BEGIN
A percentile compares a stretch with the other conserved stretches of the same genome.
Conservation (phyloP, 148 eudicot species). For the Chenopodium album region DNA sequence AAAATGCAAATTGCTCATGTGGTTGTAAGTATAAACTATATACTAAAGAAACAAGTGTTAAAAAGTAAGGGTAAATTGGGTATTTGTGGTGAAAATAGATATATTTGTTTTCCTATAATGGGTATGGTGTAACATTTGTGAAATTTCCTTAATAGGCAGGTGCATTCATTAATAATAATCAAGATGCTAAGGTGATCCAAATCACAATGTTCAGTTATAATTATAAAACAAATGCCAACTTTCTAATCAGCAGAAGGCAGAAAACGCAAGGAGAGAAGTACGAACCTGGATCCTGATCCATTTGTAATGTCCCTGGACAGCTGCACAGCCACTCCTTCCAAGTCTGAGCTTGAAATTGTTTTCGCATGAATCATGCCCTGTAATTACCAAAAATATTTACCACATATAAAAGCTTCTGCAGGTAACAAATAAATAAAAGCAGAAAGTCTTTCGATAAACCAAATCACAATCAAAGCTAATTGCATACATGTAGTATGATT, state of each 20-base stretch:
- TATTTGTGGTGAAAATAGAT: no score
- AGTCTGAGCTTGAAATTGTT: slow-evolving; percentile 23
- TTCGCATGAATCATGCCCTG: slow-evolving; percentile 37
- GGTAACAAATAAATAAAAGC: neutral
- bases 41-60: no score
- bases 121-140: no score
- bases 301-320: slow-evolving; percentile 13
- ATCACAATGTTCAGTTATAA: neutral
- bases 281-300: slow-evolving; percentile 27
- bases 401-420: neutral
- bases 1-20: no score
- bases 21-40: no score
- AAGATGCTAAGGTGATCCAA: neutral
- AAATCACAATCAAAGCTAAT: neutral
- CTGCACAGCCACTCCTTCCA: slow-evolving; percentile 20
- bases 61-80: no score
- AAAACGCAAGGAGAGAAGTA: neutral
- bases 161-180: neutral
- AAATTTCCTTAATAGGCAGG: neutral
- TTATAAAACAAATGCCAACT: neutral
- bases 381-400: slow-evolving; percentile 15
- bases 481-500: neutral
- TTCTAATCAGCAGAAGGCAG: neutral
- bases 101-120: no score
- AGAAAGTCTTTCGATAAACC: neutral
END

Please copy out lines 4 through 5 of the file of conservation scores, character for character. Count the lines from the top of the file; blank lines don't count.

- AGTCTGAGCTTGAAATTGTT: slow-evolving; percentile 23
- TTCGCATGAATCATGCCCTG: slow-evolving; percentile 37